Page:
Breaking the habit
Whether a genuine accident or not, once the cat has urinated or defecated at a particular spot, the animal’s sensitive nose encourages the cat to use that place again. The best way to break the habit is to keep the cat away from the area for as long as possible and remove any residual smell the cat could detect. Wash the area with a solution of biological or enzymatic washing liquid/powder and then use a plant-mister to spray it with surgical spirit. Scrub this off too and leave it to dry. You are advised to try a small area first on delicate fabrics. Placing some dried cat food in the area may help to prevent the cat using it again for this purpose.
Some cats need to be retrained to use a litter tray in the same way that kittens are trained by their mother not to soil their bed. Initially the mother removes the waste and, by a couple of weeks old, kittens learn to leave the nest to urinate and defecate. Placing the cat in a large pen with a bed and litter tray mimics this early learning. In a pen there is little option but to use the tray. In this way the cat should learn to associate toileting with the litter tray.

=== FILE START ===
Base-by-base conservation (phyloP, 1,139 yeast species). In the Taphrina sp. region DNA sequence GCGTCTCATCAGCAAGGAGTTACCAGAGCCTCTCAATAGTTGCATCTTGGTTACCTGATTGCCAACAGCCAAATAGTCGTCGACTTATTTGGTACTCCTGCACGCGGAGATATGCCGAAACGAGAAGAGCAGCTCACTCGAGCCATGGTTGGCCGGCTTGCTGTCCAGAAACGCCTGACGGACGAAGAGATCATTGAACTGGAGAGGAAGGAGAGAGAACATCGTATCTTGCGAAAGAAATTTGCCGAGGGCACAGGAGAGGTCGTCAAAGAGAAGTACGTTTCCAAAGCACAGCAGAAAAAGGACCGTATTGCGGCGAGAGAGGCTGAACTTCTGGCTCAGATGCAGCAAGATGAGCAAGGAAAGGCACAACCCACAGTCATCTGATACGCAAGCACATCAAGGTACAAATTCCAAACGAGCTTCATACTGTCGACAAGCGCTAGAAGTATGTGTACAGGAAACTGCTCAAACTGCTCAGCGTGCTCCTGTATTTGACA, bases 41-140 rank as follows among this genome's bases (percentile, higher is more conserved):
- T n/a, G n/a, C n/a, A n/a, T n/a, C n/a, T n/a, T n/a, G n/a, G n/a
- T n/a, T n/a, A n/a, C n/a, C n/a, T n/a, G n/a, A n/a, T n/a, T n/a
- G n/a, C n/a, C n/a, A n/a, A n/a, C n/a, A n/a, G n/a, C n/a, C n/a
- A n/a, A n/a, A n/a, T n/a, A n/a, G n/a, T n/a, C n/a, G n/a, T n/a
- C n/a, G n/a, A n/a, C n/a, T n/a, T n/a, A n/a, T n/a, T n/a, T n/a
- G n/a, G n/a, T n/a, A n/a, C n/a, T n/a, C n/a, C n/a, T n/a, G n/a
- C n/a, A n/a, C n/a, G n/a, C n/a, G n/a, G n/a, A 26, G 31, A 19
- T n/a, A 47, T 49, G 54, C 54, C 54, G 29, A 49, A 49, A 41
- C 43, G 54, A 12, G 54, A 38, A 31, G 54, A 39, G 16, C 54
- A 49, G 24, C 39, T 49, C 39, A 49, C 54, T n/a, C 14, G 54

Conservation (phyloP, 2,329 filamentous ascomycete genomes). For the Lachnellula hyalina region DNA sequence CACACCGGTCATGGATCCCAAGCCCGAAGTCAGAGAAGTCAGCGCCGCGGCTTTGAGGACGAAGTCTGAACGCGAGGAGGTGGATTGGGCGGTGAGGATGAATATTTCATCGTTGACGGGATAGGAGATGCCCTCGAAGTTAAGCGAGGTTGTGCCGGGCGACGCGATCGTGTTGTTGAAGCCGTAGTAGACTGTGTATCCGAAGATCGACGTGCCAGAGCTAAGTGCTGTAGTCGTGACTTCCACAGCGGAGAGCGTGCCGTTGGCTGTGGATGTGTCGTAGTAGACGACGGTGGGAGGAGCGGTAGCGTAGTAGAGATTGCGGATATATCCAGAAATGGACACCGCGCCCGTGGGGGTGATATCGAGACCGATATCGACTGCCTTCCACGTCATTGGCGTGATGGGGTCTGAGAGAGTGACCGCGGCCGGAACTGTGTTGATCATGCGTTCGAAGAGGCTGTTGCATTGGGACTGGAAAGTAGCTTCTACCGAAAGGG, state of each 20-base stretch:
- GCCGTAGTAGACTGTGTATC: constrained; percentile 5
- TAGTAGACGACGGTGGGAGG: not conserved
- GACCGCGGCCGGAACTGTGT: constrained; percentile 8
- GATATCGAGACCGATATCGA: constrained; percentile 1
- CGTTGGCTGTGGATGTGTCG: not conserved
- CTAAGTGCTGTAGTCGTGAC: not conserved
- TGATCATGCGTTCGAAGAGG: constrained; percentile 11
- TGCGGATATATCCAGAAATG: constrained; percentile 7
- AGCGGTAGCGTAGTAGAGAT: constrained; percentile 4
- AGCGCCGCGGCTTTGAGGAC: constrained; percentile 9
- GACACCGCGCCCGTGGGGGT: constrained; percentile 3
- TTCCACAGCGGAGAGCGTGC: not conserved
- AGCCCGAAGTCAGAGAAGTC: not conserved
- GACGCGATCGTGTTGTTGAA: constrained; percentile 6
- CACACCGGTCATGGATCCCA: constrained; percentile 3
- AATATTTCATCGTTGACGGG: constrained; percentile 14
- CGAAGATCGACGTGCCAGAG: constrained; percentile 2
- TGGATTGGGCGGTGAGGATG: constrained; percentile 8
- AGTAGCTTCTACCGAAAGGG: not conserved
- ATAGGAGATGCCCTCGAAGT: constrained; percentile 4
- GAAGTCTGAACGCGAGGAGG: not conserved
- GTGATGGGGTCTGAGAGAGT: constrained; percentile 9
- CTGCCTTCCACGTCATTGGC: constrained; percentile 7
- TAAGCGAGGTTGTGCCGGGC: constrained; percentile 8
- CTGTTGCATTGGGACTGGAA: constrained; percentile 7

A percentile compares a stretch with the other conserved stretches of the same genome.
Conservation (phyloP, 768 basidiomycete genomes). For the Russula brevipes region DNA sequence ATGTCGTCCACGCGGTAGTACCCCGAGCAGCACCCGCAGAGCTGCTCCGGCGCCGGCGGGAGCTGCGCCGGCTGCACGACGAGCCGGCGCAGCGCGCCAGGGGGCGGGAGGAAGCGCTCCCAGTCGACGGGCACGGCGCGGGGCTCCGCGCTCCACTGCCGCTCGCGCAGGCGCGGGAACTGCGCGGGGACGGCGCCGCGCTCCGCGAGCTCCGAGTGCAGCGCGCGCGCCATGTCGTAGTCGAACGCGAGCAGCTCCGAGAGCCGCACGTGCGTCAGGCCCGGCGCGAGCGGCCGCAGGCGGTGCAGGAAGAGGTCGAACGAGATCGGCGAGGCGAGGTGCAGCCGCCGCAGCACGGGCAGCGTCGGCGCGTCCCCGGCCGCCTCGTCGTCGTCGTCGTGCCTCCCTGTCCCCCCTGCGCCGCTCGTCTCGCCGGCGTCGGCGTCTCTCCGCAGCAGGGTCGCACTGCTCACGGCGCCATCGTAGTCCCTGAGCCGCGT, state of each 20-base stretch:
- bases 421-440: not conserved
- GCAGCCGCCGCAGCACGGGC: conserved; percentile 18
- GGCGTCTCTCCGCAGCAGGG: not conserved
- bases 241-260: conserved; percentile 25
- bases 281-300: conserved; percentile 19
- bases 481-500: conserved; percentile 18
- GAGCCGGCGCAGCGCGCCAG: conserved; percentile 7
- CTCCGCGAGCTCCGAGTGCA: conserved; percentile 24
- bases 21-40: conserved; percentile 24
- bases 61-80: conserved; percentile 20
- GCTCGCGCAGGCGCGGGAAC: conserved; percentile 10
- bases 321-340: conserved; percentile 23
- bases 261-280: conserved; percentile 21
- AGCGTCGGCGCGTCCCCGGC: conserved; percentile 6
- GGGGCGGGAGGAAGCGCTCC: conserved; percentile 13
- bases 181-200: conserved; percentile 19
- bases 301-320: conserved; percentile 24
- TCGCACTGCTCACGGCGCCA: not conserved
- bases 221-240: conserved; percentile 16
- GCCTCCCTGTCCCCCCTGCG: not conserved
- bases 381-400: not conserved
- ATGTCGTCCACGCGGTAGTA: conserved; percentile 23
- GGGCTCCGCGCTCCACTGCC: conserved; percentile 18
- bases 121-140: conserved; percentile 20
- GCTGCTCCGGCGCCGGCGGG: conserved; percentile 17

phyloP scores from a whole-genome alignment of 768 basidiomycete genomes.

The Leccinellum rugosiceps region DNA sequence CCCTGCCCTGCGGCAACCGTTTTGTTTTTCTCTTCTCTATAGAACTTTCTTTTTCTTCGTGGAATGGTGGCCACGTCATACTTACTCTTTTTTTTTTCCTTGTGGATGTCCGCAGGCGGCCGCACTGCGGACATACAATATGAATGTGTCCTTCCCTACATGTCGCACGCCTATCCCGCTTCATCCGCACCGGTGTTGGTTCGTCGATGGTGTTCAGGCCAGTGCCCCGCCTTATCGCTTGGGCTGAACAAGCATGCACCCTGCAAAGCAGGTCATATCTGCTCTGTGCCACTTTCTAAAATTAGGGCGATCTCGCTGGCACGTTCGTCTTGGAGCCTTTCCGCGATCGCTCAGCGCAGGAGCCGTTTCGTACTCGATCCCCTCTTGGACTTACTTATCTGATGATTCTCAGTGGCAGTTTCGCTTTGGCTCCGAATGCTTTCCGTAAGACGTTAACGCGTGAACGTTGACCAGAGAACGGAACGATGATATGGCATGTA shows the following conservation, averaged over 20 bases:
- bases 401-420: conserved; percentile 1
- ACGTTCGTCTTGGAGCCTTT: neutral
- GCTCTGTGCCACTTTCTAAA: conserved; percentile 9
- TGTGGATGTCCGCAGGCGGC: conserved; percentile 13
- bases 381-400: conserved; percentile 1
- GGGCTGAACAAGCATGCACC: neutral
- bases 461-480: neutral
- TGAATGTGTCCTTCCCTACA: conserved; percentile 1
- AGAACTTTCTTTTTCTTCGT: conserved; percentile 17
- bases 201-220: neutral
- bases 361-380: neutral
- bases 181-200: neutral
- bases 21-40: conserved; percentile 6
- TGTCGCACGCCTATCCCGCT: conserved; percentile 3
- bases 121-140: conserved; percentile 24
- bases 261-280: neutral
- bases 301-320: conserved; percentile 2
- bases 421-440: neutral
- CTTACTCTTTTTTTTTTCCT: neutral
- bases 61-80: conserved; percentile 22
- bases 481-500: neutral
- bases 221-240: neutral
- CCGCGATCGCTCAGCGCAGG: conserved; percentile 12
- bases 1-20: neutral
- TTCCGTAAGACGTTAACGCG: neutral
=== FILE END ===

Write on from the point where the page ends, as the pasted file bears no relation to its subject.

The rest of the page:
Let your cat out at a time when you can watch, and put the cat back on the tray if you see them heading for a soiling spot or behaving as if about to urinate or defecate. If an accident does happen, clean it up with tissue and place the soiled tissue in the tray so the cat learns to make the associations you want. The cat may get the idea within a few days, however it may take a few weeks. When the cat has started using the tray properly, gradually reintroduce the animal to the rest of the house, one room at a time so that you can supervise and prevent accidents happening.
Why does my cat spray indoors?
All cats, male or female, entire or neutered, spray. Usually this occurs outdoors as part of their scent communication system.